This past year, my non-profit arts collective urbanSTEW hosted a two-day festival birthed from this idea. The festival, PLAY!: A Festival of Technology and Art was “a treat for your inner child,” coalescing a collection of installation art pieces, digital music, dance, and percussion music to bridge the avant-garde with a new civic duty. The idea grew out of the academy, as a critical and phenomenological response to the stigma and pity around labels. The festival’s heart embraced the lived experiences of people on the fringe, as it spoke to the core craft of all experimental arts practice: the capacity to play.
To play is to activate one’s voice through some medium – be it sound or material. Alvin Lucier’s work, “I am sitting in a room,” does this by bringing out the voice of a room using a simple microphone and an audio speaker at the room’s center. As a recorded human voice gets played back and re-recorded in a loud feedback loop in the room, the voice fades in favor of room’s own resonance. After 45 minutes, we are left with the room’s voice, booming and shimmering in chord clusters that engulf the audience.
In “Living Room Music” by the late John Cage, wood tables, torn lampshades, glass bowls, magazines, and an amplified cactus are featured instruments in a mini imaginary landscape. This many of Cage’s works suggest a model for inclusion. Cage loved sounds just as they were; never needing them to be anything more. “I don’t want them to be psychological. I don’t want a sound to pretend that it’s a bucket, or that it’s president, or that it’s in love with another sound. I just want it to be a sound.”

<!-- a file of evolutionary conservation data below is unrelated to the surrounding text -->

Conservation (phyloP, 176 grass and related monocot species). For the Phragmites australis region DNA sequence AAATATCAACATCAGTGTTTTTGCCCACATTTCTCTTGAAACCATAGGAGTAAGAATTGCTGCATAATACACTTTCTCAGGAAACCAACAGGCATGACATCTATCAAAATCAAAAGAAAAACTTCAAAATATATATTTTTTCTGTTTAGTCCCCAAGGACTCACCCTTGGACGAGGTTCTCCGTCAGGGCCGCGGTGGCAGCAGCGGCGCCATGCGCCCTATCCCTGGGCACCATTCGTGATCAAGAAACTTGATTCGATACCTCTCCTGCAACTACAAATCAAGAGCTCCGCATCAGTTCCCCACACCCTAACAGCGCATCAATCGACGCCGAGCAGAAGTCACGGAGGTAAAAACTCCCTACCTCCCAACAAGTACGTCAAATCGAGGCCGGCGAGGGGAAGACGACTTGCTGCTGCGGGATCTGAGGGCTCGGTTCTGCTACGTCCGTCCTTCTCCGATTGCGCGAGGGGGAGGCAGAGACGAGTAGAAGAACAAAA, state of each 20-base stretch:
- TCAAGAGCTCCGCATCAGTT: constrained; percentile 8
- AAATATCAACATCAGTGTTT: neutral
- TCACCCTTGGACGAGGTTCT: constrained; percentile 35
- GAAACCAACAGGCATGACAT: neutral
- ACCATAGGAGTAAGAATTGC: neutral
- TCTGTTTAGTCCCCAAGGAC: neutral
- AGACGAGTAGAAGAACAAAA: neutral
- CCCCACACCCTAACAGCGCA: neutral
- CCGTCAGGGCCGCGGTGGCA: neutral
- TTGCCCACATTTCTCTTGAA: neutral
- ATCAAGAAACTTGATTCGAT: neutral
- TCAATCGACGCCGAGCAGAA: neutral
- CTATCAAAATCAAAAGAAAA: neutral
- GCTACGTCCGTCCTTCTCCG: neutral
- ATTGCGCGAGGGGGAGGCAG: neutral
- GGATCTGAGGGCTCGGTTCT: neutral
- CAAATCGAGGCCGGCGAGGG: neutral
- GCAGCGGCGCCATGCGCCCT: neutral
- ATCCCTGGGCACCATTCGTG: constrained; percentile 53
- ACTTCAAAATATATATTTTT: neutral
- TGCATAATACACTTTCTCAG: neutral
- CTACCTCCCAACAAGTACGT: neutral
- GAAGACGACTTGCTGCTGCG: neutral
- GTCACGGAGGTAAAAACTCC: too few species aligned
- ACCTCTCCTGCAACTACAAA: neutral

Returning to this blog’s theme of listening to the voices in things, the core value of experimental arts practice is that it helps crack at our habits of mind. Surely, daily rituals help move us through life. However, our common routines can over-train us to limit our prospects to that and those with whom we are most comfortable. In my life, experimental music gives me both excuse and agency to explore the everyday voices of things and bodies we take for granted. I just practice “tuning in” to them.
In classical arts, so much time is devoted to learning how to play notes faster, better, with more accuracy. This obsession with athleticism, however, can lead us to miss an even more crucial aspect about performance: the ability to listen carefully and respond. Music is fundamentally about listening, experiencing and connecting with each other through an immaterial realm. Not about getting all the notes right.
Consider this metaphor for our special education system. What do we miss about our children when our programs are tailored to turn youth into better performers? What expressions of their individuality and personal creativity get filtered out because our systems of pedagogy, technology, and culture only focus on what they cannot do? What would happen if, instead, we strengthened the awareness of themselves, their relationships with the world and others, and let them lead in ways that enable them – but ultimately, us, to envision better outcomes for their lives?
Lin, Y., Tolentino, L., and Kelliher, A. (2010). “Tweeting Globally, Acting Locally: Booming and Sustaining Disability Awareness through Twitter,” ACM SIGCHI Conference, Atlanta, Georgia.